Sexual violence is a crippling issue that our societies overlook far too often. Every research, every data available leave little doubt about the magnitude of this plague. A Cleveland-based advocacy organization fights against sexual violence all across Ohio. To help their outreach and fundraising efforts, a complete rebranding, including a name change, was considered to be the right move. This was my contribution, both on print and digital media.
Website on iPad
Website on iPhone
Magazine Ad Layout
Wayfinding / Environmental Design
The challenge was to rethink and streamline various elements of both directional signage and educational panels in a city park in a consistent, integrated fashion. I wanted the elements to be integrated to their natural and the architectural environment rather than competing with them. I also wanted to use recycled materials as well as the local workforce to implement the concept.
Materials to be used: limestone, recycled iron and steel, bronze.
Lettering and animal tracks made by laser engraving.
The Entire Set of Panels
Educational Panel, On Location
Directional Panel / Map, On Location
Gateway, On Location
Information Panel, On Location
The products featured here are all natural and organic, but they also are finding their roots in exotic culinary traditions, I chose to feature elements of these cultures and therefore I explored fabrics, patterns, and in the case of Ethiopia the illustrations enhancing old manuscripts.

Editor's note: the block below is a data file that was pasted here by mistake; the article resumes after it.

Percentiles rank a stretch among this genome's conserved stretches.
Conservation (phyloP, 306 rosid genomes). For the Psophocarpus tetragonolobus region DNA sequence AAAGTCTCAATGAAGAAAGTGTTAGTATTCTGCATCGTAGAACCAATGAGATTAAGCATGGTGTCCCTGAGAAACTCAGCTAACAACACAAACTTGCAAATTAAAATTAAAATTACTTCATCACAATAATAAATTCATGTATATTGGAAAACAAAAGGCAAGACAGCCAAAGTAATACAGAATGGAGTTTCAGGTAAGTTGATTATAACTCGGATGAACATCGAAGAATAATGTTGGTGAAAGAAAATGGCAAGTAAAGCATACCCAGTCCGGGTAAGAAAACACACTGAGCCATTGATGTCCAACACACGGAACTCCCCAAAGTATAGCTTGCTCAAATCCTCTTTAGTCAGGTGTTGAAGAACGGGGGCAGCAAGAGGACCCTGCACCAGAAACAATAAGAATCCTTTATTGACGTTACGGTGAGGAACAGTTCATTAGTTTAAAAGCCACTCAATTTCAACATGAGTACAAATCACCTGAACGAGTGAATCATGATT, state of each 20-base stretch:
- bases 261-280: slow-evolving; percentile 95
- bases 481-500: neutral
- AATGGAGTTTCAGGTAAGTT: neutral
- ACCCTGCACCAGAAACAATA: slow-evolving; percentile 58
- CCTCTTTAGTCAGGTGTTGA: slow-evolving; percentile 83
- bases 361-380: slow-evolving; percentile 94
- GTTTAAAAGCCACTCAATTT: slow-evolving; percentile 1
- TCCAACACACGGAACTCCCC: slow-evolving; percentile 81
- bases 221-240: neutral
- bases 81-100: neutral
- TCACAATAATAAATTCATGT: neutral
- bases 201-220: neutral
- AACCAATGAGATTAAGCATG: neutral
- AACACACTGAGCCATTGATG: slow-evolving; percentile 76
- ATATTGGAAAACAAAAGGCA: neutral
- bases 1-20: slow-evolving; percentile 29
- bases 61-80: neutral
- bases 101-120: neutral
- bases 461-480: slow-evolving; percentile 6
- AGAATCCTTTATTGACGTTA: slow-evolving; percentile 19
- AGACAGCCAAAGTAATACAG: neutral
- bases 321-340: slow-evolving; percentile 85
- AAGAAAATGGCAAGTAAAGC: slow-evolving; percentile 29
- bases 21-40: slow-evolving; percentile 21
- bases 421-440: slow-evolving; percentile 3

Logo + Brand Identity
There is always a lot of though behind a logo because it carries, in one simple, often abstracted visual element, the values and the story of a person, a company or an organization. A logo conveys something most likely unspoken and yet implied. A logo is never an accident, and we designers have to ensure it is never sending the wrong message either.
Pro Scooter Republic - Cleveland, OH
Jawsmith: Micro Brewery -Cleveland, OH
Ardiden: Outdoors Apparel - France
Ganaderia Beltran: Fighting Bulls' Farm (Spain)
Black Fork Strategies: Voter Registration & Engagement - Kent, OH
Ordet Editions: Music Publishing Company - France
Corporate Identity Packet
Bones and All is a custom furniture company proudly based in Pittsburgh, PA. From the get go I wanted to showcase the industrial past of this overlooked city as well as Pittsburgh resilience to economic hardships.
I primarily worked on a high-end brochure and a letterhead, but then I also started to provide iterations for some t-shirts and for the company’s pick-up trucks.
I also sketched the settings of a potential trade show booth.
I completely redesigned 14 educational panels as an educational tool displayed in a Nature center. The environmental organization Vautours en Baronnies, is dedicated to the reintroduction and protection of the 4 species of European vulturesin the Southern Alps, France.
The choice of roll-up posters was dictated by the budget: roll-up poster can be displayed in other locations as needed.
Poster Scroll Example
On Location 1
On Location 2
The art of the poster has been declared dead, or at least dying, more than once. This is not my experience, and certainly not in Europe. This form of communication is still widely popular and it doesn’t take long, walking down the streets of even small villages, to see how ubiquitous posters are.